Bedfordshire has a number of war time airfields, all of which have fascinating histories. Many of the activities of these airfields were a closely guarded secret during war time and have only become known in recent years. One such airfield was Tempsford in Mid Bedfordshire.
Work started on the construction of Tempsford Airfield in late 1940. It was built by John Laing and Son and Balfour Beatty. In late summer 1941 the airfield opened under 3 Group who were responsible for Special Operations Executive (SOE) activities until 1945. In March 1942 the airfields first permanent squadron appeared, No. 138 Special Duties.
Much of the work of the squadrons based at Tempsford (including 138 and 161 Squadrons) involved low level arms and ammunition drops to Resistance forces by moonlight. Prior to D-Day Tempsford squadrons supplied war material to Resistance forces throughout Europe. During its time at Tempsford 138 Squadron delivered 995 agents, 29,000 containers, 10,000 packages in the course of 2,494 sorties with the loss of 70 aircraft.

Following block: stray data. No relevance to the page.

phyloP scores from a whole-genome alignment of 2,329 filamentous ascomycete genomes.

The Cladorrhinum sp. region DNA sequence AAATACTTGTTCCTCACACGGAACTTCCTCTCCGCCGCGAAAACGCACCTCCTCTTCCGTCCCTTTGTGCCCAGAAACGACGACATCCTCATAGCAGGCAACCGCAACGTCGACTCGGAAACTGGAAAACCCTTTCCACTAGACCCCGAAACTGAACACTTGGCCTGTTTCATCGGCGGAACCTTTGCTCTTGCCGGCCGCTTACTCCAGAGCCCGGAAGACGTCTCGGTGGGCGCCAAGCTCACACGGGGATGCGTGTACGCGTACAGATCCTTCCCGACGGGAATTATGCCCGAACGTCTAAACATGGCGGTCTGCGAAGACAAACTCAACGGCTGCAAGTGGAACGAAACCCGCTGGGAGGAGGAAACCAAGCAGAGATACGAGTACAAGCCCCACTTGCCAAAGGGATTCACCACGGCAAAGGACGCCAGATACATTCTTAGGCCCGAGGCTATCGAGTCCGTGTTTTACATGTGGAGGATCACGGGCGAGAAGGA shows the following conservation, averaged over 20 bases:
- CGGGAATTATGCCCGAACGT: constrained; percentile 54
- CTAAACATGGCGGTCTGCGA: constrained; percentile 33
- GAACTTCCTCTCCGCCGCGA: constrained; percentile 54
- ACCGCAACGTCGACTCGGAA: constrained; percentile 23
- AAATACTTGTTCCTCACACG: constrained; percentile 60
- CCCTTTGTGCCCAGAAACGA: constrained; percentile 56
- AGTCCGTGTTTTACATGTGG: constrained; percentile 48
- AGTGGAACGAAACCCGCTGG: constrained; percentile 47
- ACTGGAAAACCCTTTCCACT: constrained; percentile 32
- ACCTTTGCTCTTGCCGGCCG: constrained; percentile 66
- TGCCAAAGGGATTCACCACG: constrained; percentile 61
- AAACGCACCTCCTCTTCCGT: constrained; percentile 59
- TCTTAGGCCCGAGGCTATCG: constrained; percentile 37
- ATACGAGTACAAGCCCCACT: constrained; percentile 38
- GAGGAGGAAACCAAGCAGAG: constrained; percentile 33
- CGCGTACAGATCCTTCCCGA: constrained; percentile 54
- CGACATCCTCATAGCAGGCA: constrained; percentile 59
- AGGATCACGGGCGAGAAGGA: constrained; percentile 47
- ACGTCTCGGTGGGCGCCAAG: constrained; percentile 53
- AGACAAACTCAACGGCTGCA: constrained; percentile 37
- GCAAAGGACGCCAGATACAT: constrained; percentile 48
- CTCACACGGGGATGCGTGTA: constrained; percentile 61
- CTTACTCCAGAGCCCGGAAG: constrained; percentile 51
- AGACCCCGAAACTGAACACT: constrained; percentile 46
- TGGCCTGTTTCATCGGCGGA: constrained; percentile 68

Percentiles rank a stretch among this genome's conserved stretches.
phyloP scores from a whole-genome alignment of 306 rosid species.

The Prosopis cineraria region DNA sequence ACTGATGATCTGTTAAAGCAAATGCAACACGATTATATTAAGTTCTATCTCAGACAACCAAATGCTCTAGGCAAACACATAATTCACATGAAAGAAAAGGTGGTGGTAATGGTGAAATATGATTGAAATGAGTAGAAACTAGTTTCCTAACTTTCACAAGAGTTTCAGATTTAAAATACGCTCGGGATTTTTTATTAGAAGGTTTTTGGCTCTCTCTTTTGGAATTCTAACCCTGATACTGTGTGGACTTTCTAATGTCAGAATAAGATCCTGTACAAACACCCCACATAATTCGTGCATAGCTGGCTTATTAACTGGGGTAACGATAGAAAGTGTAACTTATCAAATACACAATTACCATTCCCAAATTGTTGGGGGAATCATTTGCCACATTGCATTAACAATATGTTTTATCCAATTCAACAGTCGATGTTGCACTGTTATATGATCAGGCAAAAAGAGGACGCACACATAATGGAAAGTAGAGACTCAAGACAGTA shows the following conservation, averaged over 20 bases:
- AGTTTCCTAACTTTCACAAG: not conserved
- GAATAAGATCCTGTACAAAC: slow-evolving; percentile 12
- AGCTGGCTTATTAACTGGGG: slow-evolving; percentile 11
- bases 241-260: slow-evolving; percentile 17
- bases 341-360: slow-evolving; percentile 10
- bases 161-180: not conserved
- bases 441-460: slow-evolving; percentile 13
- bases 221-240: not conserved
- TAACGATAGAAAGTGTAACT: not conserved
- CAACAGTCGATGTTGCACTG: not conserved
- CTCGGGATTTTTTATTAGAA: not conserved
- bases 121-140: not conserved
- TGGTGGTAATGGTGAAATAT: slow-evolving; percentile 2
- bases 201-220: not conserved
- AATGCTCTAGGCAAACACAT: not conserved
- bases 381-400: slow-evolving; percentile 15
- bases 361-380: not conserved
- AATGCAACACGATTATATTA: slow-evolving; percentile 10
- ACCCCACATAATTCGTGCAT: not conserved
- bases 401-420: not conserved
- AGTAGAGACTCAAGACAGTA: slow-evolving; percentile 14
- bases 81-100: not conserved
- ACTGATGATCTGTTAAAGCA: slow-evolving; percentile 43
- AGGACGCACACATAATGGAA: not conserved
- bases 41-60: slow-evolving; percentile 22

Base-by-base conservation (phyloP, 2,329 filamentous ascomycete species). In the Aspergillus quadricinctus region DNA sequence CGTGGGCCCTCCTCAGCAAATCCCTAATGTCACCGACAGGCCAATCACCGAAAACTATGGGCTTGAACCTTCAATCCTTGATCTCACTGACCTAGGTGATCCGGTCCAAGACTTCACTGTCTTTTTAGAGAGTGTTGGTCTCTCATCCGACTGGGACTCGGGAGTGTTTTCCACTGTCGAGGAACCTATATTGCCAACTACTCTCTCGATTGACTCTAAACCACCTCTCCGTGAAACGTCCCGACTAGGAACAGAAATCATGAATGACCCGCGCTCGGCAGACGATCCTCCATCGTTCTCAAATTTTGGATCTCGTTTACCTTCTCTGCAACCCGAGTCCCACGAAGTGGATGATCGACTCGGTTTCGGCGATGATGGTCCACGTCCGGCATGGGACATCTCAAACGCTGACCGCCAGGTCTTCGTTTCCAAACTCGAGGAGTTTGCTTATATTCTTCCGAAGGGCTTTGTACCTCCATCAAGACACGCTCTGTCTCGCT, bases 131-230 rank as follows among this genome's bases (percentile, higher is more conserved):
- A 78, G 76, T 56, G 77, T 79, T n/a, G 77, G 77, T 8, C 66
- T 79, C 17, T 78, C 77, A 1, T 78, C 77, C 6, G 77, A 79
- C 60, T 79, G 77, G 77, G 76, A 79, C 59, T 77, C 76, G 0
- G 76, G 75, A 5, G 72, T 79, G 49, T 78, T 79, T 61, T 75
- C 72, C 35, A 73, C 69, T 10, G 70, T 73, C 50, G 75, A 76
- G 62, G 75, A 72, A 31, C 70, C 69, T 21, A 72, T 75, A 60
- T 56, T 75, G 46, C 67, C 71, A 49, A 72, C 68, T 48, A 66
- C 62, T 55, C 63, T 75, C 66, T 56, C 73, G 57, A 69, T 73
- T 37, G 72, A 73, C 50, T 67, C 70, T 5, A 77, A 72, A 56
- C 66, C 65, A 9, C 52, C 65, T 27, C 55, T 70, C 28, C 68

One of the many agents dropped into France was Violette Szabo G.C. Violette was born in Paris in 1921 to a French mother and English father. After the death of her husband she became an undercover agent in France. She flew out on both her missions from RAF Tempsford, the last being on the evening of 6 June 1944. On the 10 June 1944 she was ambushed near Limoges and captured. Despite brutal torture and interrogation, she revealed nothing. Violette was later sent to Ravensbruck concentration camp and was eventually shot on 25 January 1945. In 1958 a film was made of Violette's life called 'Carve her name with pride' starring Virginia McKenna. Violette's code poem which she used for her mission in France (written by Leo Marks) is still one of the nation's most popular poems:
"The life that I have
Is all that I have
And the life that I have
In June 1947 the airfield was placed under the care and maintenance and in April 1961 many of the buildings were auctioned. The airfield site was sold in early 1963.
The wartime work of the airfield is commemorated on the inside of a barn on the airfield. It records "the brave deeds of the men and women of every nationality, who flew from this wartime airfield to the forces of the Resistance in France, Norway, Holland, and other countries during the years 1942 to 1945. The equipment for their dangerous missions was issued to them from this barn."
- Hertfordshire and Bedfordshire Airfields in the Second World War by Graham Smith
- Military airfields of the Cotswolds and the Central Midlands by Michael J. F. Bowyer
- Tempsford Airfield by Bernard O'Connor
Images of Tempsford Airfield:
Page last updated: 4th February 2014